In Stats: Virat's All-Star Career as Indian Men's Cricket Captain
In a format that's been played since 1877, Kohli ends his tenure among the top four captains in Test cricket.
The moment Virat Kohli relinquished the T20I captaincy, it was only a matter of time before the BCCI took over and appointed one individual to captain India across all formats. He was recently replaced as India’s ODI captain - and as someone who has been inside the dressing room for years, he will know well that for there is no room for two power centers in the Indian dressing room – and therefore it was only natural that he would also relinquish the Test captaincy.
Virat's first taste of Test captaincy was when he was handed the reins of the Indian team when regular captain MS Dhoni was injured prior to the first Test on the tour of Australia in December 2014. The following year, he was announced as India’s regular Test captain – and he held the top spot in Indian cricket for the last seven years.
By the time Kohli decided to end his tenure as India’s Test captain, he – and his team – had achieved plenty.
India were the top-ranked team in Test cricket for quite some time when Virat Kohli was captain
India became a force to be reckoned with – at home and overseas during Virat Kohli’s tenure
India were expected to win not just Test matches, but Test series overseas
India made it to the Final of the ICC World Test Championship
Under Virat Kohli, India also won a Test series in Australia for the first time ever, lead in a Test series in England and did not lose a Test series at home.
Despite not registering favourable (and expected) results in recent times – losing the ICC World Test Championship Final, not beating New Zealand 2-0 at home, and losing the Test series in South Africa – Virat Kohli will go down in the record books as one of the most successful Test captains.
In a format that has been played since 1877, Virat Kohli ends his tenure among the top four captains in Test cricket.
In terms of win percentage, Virat Kohi’s win percentage of 58.8% is the third highest in Test history among the 62 captains who have captained in 25 Tests or more.
Closer home, Virat Kohli not only captained India in the most Test matches, he would also be India’s most successful Test captain. He was the first Indian skipper to lead the team to a Test series win in Australia and even as he signs off, the Indian team lead England 2-1 in the currently suspended five-match Test series on their home soil.
Studied closely – Virat Kohli’s record as Test captain makes for impressive reading. During his tenure as captain, India barely lost a Test match at home, and never in fact, lost a Test series at home.
Virat Kohli also tops the list of most wins by India’s Test captains overseas. And that is indeed a special achievement; in the last five-six decades, India have always been a formidable (and often unbeatable) opponent at home, but winning overseas was a rare occurrence.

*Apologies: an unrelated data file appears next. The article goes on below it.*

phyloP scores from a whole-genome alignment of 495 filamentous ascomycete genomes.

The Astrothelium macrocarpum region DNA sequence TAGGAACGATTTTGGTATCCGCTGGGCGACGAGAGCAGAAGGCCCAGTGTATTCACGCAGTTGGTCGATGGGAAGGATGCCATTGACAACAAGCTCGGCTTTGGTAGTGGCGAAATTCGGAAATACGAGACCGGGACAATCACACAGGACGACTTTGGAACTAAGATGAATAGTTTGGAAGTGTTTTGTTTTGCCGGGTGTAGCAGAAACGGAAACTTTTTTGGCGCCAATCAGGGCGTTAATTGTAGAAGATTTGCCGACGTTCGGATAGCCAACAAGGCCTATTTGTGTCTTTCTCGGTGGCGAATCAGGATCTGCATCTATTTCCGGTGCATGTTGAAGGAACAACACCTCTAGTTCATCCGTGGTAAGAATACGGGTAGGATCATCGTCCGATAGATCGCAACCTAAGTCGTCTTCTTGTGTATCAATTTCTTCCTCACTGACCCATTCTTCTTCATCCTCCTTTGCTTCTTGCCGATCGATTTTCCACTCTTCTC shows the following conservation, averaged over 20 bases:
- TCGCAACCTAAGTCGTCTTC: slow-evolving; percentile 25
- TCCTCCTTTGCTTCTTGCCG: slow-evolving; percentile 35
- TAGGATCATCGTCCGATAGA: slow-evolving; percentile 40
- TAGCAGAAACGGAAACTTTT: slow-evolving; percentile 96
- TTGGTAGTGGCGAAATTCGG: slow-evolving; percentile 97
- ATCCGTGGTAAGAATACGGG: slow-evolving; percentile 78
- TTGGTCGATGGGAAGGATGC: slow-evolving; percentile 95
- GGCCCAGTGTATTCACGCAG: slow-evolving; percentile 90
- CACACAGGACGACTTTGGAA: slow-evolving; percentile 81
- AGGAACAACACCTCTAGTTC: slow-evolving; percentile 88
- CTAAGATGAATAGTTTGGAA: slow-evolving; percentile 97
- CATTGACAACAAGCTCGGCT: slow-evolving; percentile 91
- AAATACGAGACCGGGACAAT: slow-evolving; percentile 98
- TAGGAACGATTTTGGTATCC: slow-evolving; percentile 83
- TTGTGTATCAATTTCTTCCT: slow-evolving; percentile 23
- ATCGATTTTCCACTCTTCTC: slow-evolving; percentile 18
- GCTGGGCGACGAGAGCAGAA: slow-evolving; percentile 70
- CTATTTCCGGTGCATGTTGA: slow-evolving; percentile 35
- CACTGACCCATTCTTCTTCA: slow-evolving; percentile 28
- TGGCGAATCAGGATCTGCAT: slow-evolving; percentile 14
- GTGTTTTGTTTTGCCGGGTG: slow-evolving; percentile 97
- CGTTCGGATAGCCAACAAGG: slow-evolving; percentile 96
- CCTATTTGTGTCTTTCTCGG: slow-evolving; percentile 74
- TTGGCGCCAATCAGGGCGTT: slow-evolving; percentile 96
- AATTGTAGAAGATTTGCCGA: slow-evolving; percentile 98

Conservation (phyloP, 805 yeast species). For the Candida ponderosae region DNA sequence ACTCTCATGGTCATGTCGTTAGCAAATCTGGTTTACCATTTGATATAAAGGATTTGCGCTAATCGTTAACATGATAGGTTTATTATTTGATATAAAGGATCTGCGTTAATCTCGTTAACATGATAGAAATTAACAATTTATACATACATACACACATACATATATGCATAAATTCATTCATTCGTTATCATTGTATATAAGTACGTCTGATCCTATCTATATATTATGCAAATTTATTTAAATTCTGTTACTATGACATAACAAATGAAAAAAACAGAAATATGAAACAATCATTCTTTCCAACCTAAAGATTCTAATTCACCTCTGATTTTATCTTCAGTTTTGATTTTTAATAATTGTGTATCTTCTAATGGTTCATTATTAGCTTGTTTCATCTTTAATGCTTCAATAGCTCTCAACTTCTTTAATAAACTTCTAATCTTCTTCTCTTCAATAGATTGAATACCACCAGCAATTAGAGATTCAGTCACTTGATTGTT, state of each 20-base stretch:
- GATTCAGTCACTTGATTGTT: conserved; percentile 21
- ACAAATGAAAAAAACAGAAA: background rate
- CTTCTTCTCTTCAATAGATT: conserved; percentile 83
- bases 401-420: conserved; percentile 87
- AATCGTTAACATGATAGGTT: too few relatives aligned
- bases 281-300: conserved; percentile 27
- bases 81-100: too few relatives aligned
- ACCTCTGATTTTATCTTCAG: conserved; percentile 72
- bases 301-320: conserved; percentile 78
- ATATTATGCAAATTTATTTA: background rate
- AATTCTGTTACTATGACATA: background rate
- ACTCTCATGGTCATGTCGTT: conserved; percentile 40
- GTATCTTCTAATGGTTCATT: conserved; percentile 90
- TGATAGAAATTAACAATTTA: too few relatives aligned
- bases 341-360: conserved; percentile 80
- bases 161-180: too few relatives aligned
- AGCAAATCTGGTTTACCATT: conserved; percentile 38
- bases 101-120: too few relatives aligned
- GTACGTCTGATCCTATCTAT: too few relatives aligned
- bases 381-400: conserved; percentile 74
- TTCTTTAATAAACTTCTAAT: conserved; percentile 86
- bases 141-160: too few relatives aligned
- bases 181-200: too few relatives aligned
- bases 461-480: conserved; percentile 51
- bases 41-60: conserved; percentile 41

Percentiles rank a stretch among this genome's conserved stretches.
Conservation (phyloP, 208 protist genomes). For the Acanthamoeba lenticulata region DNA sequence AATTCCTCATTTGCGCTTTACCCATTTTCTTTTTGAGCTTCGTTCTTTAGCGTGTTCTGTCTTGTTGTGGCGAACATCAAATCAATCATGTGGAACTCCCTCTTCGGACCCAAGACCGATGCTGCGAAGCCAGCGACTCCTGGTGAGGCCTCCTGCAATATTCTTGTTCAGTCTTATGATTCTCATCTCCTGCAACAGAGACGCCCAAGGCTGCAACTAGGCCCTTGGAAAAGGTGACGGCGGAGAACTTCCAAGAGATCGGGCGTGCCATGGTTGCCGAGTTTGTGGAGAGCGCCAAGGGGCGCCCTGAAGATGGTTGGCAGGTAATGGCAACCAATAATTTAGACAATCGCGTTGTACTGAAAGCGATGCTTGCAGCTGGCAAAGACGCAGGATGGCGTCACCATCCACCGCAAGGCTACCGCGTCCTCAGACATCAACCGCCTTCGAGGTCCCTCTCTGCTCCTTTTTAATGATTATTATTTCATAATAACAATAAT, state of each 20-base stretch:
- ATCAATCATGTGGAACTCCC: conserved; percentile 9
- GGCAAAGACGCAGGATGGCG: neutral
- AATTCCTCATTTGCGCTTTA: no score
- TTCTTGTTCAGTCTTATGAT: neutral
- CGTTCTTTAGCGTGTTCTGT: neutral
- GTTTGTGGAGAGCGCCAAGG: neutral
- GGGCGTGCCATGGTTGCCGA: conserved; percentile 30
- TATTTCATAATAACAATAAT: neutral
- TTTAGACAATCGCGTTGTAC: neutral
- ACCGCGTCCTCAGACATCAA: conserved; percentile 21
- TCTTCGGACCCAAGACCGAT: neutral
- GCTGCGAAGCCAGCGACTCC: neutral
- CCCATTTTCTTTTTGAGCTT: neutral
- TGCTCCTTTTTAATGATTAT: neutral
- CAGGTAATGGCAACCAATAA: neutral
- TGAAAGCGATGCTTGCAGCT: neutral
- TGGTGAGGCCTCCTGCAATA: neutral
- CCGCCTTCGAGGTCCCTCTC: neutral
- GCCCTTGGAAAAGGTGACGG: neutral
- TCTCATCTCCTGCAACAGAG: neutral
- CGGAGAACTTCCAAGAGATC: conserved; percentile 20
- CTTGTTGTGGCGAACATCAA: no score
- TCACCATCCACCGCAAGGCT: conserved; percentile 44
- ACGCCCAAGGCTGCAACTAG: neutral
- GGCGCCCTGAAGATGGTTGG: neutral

Under Virat Kohli, India won many Test matches overseas – and it was under his tenure an expectation was set that India could win no matter who the opponent, or what the conditions.
And now, as he hands his captaincy boots, it may be a good time to also focus on how his captaincy in other formats too was a successful stint. Though there may be the glaring miss of much ICC glory, Virat has been a successful leader in the shorter formats as well.
In One Day Internationals, Virat had an outstanding record as captain before he was replaced by Rohit Sharma late last year. His win percentage of 68.4% is the best among all of India’s regular captains.
Virat’s record as India’s T20I captain is impressive too. Among the 7 players who have captained their national team in 50 or more T20Is, only Afghanistan’s former captain Asghar Afghan has a higher win percentage than Kohli’s 64.0%.
It is generally believed that captaincy comes with pressures, burdens, etc. and can affect an individual’s performance – after being named captain. But in Virat Kohli’s case, the added responsibility of captaincy generally seemed to spur him to perform better, and be better than he was as a player in the side.
There was a 33% increase in his batting average when he was Test captain, a nearly 42% increase in his ODI batting average after he became captain and he scored hundreds more frequently after he became India’s ODI captain.
As with all players’ careers, there will be something or the other left unaccomplished at the end of a career. In the context of Virat Kohli’s captaincy tenure in international cricket, the one big miss will be not winning an ICC title.
There are also a few more other boxes he and his team of world-beaters could not tick during Virat's seven year tenure at the helm of Indian men's cricket:
But now, even as one of India's greatest-ever leaders gives up his captaincy armband, there's much to look forward to. A new leader, possibly a younger team and the winds of change that coachRahul Dravid is likely to usher in.
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